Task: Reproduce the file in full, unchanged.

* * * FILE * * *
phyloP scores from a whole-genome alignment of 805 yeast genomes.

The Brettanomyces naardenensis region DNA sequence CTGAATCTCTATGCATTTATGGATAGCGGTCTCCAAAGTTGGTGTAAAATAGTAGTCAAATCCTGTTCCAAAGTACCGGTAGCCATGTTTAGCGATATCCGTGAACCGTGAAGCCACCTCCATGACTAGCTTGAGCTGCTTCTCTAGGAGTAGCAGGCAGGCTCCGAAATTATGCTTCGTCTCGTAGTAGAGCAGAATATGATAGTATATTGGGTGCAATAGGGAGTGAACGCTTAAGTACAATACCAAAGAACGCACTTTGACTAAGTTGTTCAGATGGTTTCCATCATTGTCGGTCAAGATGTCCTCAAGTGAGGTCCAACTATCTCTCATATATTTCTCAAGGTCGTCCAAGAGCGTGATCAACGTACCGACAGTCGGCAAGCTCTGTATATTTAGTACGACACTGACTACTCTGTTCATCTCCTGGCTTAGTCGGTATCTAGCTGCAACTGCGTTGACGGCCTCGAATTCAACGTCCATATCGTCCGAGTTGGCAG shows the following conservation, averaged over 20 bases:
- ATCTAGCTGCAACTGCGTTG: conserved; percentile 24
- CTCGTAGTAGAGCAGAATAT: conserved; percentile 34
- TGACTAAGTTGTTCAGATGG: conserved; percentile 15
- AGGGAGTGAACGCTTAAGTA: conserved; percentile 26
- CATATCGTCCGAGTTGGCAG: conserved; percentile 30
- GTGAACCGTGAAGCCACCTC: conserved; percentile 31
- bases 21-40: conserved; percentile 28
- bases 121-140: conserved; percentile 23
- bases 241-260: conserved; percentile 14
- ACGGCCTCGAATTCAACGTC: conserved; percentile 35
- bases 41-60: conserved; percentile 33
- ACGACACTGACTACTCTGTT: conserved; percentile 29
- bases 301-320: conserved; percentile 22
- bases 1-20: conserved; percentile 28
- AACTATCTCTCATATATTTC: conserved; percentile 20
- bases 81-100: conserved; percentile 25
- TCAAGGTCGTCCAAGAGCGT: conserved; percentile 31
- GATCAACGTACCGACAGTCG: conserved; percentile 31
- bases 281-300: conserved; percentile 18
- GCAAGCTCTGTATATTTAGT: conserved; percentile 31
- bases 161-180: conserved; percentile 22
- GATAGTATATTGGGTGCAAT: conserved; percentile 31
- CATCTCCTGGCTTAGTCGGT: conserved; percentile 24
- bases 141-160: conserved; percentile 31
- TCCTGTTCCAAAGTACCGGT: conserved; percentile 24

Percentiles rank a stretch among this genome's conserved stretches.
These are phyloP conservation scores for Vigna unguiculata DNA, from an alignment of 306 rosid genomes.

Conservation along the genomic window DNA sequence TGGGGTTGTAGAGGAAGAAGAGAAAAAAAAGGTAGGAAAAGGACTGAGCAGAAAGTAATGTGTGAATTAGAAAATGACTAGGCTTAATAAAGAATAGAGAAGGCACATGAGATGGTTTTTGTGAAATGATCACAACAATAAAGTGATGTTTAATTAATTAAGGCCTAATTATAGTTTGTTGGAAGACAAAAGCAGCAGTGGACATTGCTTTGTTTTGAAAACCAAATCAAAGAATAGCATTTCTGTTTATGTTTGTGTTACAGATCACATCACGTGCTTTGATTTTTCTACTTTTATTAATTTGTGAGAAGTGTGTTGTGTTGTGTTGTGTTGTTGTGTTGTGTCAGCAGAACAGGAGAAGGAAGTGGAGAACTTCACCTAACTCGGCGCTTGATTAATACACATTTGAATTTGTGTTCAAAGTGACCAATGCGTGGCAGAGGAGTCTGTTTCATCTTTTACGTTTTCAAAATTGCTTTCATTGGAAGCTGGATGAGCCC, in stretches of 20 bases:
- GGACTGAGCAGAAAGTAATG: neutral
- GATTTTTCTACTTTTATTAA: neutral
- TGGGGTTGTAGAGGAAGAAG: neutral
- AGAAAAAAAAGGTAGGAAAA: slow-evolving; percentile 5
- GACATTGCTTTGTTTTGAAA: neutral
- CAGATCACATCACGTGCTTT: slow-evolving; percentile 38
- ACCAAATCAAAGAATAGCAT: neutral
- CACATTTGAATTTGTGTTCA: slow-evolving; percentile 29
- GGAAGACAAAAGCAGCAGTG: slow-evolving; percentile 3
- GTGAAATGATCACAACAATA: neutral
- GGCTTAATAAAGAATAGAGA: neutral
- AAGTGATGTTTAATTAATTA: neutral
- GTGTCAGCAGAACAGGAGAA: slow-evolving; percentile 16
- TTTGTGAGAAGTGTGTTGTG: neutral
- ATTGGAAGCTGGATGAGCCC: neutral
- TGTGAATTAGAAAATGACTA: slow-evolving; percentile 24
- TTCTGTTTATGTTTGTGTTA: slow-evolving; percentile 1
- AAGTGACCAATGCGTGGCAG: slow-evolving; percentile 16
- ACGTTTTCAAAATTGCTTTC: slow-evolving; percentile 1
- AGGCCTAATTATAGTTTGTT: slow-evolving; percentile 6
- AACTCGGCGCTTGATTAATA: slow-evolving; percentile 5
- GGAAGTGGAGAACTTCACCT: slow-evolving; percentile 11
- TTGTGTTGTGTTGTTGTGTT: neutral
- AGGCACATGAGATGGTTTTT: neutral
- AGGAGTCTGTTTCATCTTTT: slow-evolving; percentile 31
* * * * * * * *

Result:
phyloP scores from a whole-genome alignment of 805 yeast genomes.

The Brettanomyces naardenensis region DNA sequence CTGAATCTCTATGCATTTATGGATAGCGGTCTCCAAAGTTGGTGTAAAATAGTAGTCAAATCCTGTTCCAAAGTACCGGTAGCCATGTTTAGCGATATCCGTGAACCGTGAAGCCACCTCCATGACTAGCTTGAGCTGCTTCTCTAGGAGTAGCAGGCAGGCTCCGAAATTATGCTTCGTCTCGTAGTAGAGCAGAATATGATAGTATATTGGGTGCAATAGGGAGTGAACGCTTAAGTACAATACCAAAGAACGCACTTTGACTAAGTTGTTCAGATGGTTTCCATCATTGTCGGTCAAGATGTCCTCAAGTGAGGTCCAACTATCTCTCATATATTTCTCAAGGTCGTCCAAGAGCGTGATCAACGTACCGACAGTCGGCAAGCTCTGTATATTTAGTACGACACTGACTACTCTGTTCATCTCCTGGCTTAGTCGGTATCTAGCTGCAACTGCGTTGACGGCCTCGAATTCAACGTCCATATCGTCCGAGTTGGCAG shows the following conservation, averaged over 20 bases:
- ATCTAGCTGCAACTGCGTTG: conserved; percentile 24
- CTCGTAGTAGAGCAGAATAT: conserved; percentile 34
- TGACTAAGTTGTTCAGATGG: conserved; percentile 15
- AGGGAGTGAACGCTTAAGTA: conserved; percentile 26
- CATATCGTCCGAGTTGGCAG: conserved; percentile 30
- GTGAACCGTGAAGCCACCTC: conserved; percentile 31
- bases 21-40: conserved; percentile 28
- bases 121-140: conserved; percentile 23
- bases 241-260: conserved; percentile 14
- ACGGCCTCGAATTCAACGTC: conserved; percentile 35
- bases 41-60: conserved; percentile 33
- ACGACACTGACTACTCTGTT: conserved; percentile 29
- bases 301-320: conserved; percentile 22
- bases 1-20: conserved; percentile 28
- AACTATCTCTCATATATTTC: conserved; percentile 20
- bases 81-100: conserved; percentile 25
- TCAAGGTCGTCCAAGAGCGT: conserved; percentile 31
- GATCAACGTACCGACAGTCG: conserved; percentile 31
- bases 281-300: conserved; percentile 18
- GCAAGCTCTGTATATTTAGT: conserved; percentile 31
- bases 161-180: conserved; percentile 22
- GATAGTATATTGGGTGCAAT: conserved; percentile 31
- CATCTCCTGGCTTAGTCGGT: conserved; percentile 24
- bases 141-160: conserved; percentile 31
- TCCTGTTCCAAAGTACCGGT: conserved; percentile 24

Percentiles rank a stretch among this genome's conserved stretches.
These are phyloP conservation scores for Vigna unguiculata DNA, from an alignment of 306 rosid genomes.

Conservation along the genomic window DNA sequence TGGGGTTGTAGAGGAAGAAGAGAAAAAAAAGGTAGGAAAAGGACTGAGCAGAAAGTAATGTGTGAATTAGAAAATGACTAGGCTTAATAAAGAATAGAGAAGGCACATGAGATGGTTTTTGTGAAATGATCACAACAATAAAGTGATGTTTAATTAATTAAGGCCTAATTATAGTTTGTTGGAAGACAAAAGCAGCAGTGGACATTGCTTTGTTTTGAAAACCAAATCAAAGAATAGCATTTCTGTTTATGTTTGTGTTACAGATCACATCACGTGCTTTGATTTTTCTACTTTTATTAATTTGTGAGAAGTGTGTTGTGTTGTGTTGTGTTGTTGTGTTGTGTCAGCAGAACAGGAGAAGGAAGTGGAGAACTTCACCTAACTCGGCGCTTGATTAATACACATTTGAATTTGTGTTCAAAGTGACCAATGCGTGGCAGAGGAGTCTGTTTCATCTTTTACGTTTTCAAAATTGCTTTCATTGGAAGCTGGATGAGCCC, in stretches of 20 bases:
- GGACTGAGCAGAAAGTAATG: neutral
- GATTTTTCTACTTTTATTAA: neutral
- TGGGGTTGTAGAGGAAGAAG: neutral
- AGAAAAAAAAGGTAGGAAAA: slow-evolving; percentile 5
- GACATTGCTTTGTTTTGAAA: neutral
- CAGATCACATCACGTGCTTT: slow-evolving; percentile 38
- ACCAAATCAAAGAATAGCAT: neutral
- CACATTTGAATTTGTGTTCA: slow-evolving; percentile 29
- GGAAGACAAAAGCAGCAGTG: slow-evolving; percentile 3
- GTGAAATGATCACAACAATA: neutral
- GGCTTAATAAAGAATAGAGA: neutral
- AAGTGATGTTTAATTAATTA: neutral
- GTGTCAGCAGAACAGGAGAA: slow-evolving; percentile 16
- TTTGTGAGAAGTGTGTTGTG: neutral
- ATTGGAAGCTGGATGAGCCC: neutral
- TGTGAATTAGAAAATGACTA: slow-evolving; percentile 24
- TTCTGTTTATGTTTGTGTTA: slow-evolving; percentile 1
- AAGTGACCAATGCGTGGCAG: slow-evolving; percentile 16
- ACGTTTTCAAAATTGCTTTC: slow-evolving; percentile 1
- AGGCCTAATTATAGTTTGTT: slow-evolving; percentile 6
- AACTCGGCGCTTGATTAATA: slow-evolving; percentile 5
- GGAAGTGGAGAACTTCACCT: slow-evolving; percentile 11
- TTGTGTTGTGTTGTTGTGTT: neutral
- AGGCACATGAGATGGTTTTT: neutral
- AGGAGTCTGTTTCATCTTTT: slow-evolving; percentile 31